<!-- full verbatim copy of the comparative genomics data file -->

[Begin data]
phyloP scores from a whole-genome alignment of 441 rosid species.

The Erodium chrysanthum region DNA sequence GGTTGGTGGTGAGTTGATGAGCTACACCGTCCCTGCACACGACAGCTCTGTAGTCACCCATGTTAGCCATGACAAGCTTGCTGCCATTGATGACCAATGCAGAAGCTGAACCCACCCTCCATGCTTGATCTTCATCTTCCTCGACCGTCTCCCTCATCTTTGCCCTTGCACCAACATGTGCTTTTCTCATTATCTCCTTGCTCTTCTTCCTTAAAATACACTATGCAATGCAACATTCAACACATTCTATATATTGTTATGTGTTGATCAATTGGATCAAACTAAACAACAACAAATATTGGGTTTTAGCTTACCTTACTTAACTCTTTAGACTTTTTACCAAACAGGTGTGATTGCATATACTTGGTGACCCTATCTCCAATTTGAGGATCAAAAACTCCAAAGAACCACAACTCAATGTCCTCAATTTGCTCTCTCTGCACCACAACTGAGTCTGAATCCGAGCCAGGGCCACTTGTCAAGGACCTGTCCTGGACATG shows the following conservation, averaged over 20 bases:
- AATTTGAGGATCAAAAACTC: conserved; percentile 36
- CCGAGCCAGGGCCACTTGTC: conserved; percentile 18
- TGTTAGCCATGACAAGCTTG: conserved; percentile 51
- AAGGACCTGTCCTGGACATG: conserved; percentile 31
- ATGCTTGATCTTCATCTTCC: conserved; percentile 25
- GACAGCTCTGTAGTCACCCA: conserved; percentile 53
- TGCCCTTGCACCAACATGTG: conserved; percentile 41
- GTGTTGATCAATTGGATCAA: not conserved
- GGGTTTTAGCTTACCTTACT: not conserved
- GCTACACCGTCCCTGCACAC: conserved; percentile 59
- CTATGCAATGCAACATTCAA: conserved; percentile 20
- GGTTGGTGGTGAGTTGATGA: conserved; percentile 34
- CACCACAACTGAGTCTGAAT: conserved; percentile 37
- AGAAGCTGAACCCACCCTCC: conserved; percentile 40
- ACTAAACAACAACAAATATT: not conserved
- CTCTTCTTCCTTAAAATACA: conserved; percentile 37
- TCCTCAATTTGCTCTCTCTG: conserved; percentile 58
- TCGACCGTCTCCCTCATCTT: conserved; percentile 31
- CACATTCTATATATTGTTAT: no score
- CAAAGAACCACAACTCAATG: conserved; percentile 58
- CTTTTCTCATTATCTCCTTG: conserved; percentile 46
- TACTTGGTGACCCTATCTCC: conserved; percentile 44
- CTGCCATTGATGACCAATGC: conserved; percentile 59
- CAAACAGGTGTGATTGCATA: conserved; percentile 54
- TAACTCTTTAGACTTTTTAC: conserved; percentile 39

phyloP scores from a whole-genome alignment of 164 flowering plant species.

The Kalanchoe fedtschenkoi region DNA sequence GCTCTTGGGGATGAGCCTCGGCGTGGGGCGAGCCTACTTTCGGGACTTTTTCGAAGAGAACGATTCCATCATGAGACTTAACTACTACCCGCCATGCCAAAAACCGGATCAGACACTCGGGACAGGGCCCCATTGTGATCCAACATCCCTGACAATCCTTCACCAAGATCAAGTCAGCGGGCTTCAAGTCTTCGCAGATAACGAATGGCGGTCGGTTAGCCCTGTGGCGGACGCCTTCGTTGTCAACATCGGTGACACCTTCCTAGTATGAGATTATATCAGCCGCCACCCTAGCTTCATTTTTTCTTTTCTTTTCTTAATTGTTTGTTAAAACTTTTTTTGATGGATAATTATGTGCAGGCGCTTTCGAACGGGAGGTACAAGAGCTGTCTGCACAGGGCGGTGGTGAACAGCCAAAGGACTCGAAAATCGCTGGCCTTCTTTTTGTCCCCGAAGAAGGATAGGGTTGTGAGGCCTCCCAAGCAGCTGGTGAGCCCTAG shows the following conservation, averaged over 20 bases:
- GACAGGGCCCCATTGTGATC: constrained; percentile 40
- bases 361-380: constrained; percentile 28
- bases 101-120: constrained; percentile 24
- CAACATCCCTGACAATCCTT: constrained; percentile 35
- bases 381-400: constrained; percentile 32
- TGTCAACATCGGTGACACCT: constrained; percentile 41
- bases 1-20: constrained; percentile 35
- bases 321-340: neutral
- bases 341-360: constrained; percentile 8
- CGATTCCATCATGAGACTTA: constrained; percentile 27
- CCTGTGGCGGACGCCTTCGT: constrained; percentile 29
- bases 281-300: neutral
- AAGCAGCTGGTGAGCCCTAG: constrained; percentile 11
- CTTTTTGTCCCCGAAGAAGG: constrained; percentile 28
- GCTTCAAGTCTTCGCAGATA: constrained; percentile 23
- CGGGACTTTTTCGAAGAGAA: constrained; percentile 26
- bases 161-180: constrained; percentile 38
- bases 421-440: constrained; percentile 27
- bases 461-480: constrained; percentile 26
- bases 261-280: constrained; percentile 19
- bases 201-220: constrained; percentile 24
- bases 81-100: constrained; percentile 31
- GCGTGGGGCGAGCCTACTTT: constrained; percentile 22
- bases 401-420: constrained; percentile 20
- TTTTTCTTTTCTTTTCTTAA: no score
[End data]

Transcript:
phyloP scores from a whole-genome alignment of 441 rosid species.

The Erodium chrysanthum region DNA sequence GGTTGGTGGTGAGTTGATGAGCTACACCGTCCCTGCACACGACAGCTCTGTAGTCACCCATGTTAGCCATGACAAGCTTGCTGCCATTGATGACCAATGCAGAAGCTGAACCCACCCTCCATGCTTGATCTTCATCTTCCTCGACCGTCTCCCTCATCTTTGCCCTTGCACCAACATGTGCTTTTCTCATTATCTCCTTGCTCTTCTTCCTTAAAATACACTATGCAATGCAACATTCAACACATTCTATATATTGTTATGTGTTGATCAATTGGATCAAACTAAACAACAACAAATATTGGGTTTTAGCTTACCTTACTTAACTCTTTAGACTTTTTACCAAACAGGTGTGATTGCATATACTTGGTGACCCTATCTCCAATTTGAGGATCAAAAACTCCAAAGAACCACAACTCAATGTCCTCAATTTGCTCTCTCTGCACCACAACTGAGTCTGAATCCGAGCCAGGGCCACTTGTCAAGGACCTGTCCTGGACATG shows the following conservation, averaged over 20 bases:
- AATTTGAGGATCAAAAACTC: conserved; percentile 36
- CCGAGCCAGGGCCACTTGTC: conserved; percentile 18
- TGTTAGCCATGACAAGCTTG: conserved; percentile 51
- AAGGACCTGTCCTGGACATG: conserved; percentile 31
- ATGCTTGATCTTCATCTTCC: conserved; percentile 25
- GACAGCTCTGTAGTCACCCA: conserved; percentile 53
- TGCCCTTGCACCAACATGTG: conserved; percentile 41
- GTGTTGATCAATTGGATCAA: not conserved
- GGGTTTTAGCTTACCTTACT: not conserved
- GCTACACCGTCCCTGCACAC: conserved; percentile 59
- CTATGCAATGCAACATTCAA: conserved; percentile 20
- GGTTGGTGGTGAGTTGATGA: conserved; percentile 34
- CACCACAACTGAGTCTGAAT: conserved; percentile 37
- AGAAGCTGAACCCACCCTCC: conserved; percentile 40
- ACTAAACAACAACAAATATT: not conserved
- CTCTTCTTCCTTAAAATACA: conserved; percentile 37
- TCCTCAATTTGCTCTCTCTG: conserved; percentile 58
- TCGACCGTCTCCCTCATCTT: conserved; percentile 31
- CACATTCTATATATTGTTAT: no score
- CAAAGAACCACAACTCAATG: conserved; percentile 58
- CTTTTCTCATTATCTCCTTG: conserved; percentile 46
- TACTTGGTGACCCTATCTCC: conserved; percentile 44
- CTGCCATTGATGACCAATGC: conserved; percentile 59
- CAAACAGGTGTGATTGCATA: conserved; percentile 54
- TAACTCTTTAGACTTTTTAC: conserved; percentile 39

phyloP scores from a whole-genome alignment of 164 flowering plant species.

The Kalanchoe fedtschenkoi region DNA sequence GCTCTTGGGGATGAGCCTCGGCGTGGGGCGAGCCTACTTTCGGGACTTTTTCGAAGAGAACGATTCCATCATGAGACTTAACTACTACCCGCCATGCCAAAAACCGGATCAGACACTCGGGACAGGGCCCCATTGTGATCCAACATCCCTGACAATCCTTCACCAAGATCAAGTCAGCGGGCTTCAAGTCTTCGCAGATAACGAATGGCGGTCGGTTAGCCCTGTGGCGGACGCCTTCGTTGTCAACATCGGTGACACCTTCCTAGTATGAGATTATATCAGCCGCCACCCTAGCTTCATTTTTTCTTTTCTTTTCTTAATTGTTTGTTAAAACTTTTTTTGATGGATAATTATGTGCAGGCGCTTTCGAACGGGAGGTACAAGAGCTGTCTGCACAGGGCGGTGGTGAACAGCCAAAGGACTCGAAAATCGCTGGCCTTCTTTTTGTCCCCGAAGAAGGATAGGGTTGTGAGGCCTCCCAAGCAGCTGGTGAGCCCTAG shows the following conservation, averaged over 20 bases:
- GACAGGGCCCCATTGTGATC: constrained; percentile 40
- bases 361-380: constrained; percentile 28
- bases 101-120: constrained; percentile 24
- CAACATCCCTGACAATCCTT: constrained; percentile 35
- bases 381-400: constrained; percentile 32
- TGTCAACATCGGTGACACCT: constrained; percentile 41
- bases 1-20: constrained; percentile 35
- bases 321-340: neutral
- bases 341-360: constrained; percentile 8
- CGATTCCATCATGAGACTTA: constrained; percentile 27
- CCTGTGGCGGACGCCTTCGT: constrained; percentile 29
- bases 281-300: neutral
- AAGCAGCTGGTGAGCCCTAG: constrained; percentile 11
- CTTTTTGTCCCCGAAGAAGG: constrained; percentile 28
- GCTTCAAGTCTTCGCAGATA: constrained; percentile 23
- CGGGACTTTTTCGAAGAGAA: constrained; percentile 26
- bases 161-180: constrained; percentile 38
- bases 421-440: constrained; percentile 27
- bases 461-480: constrained; percentile 26
- bases 261-280: constrained; percentile 19
- bases 201-220: constrained; percentile 24
- bases 81-100: constrained; percentile 31
- GCGTGGGGCGAGCCTACTTT: constrained; percentile 22
- bases 401-420: constrained; percentile 20
- TTTTTCTTTTCTTTTCTTAA: no score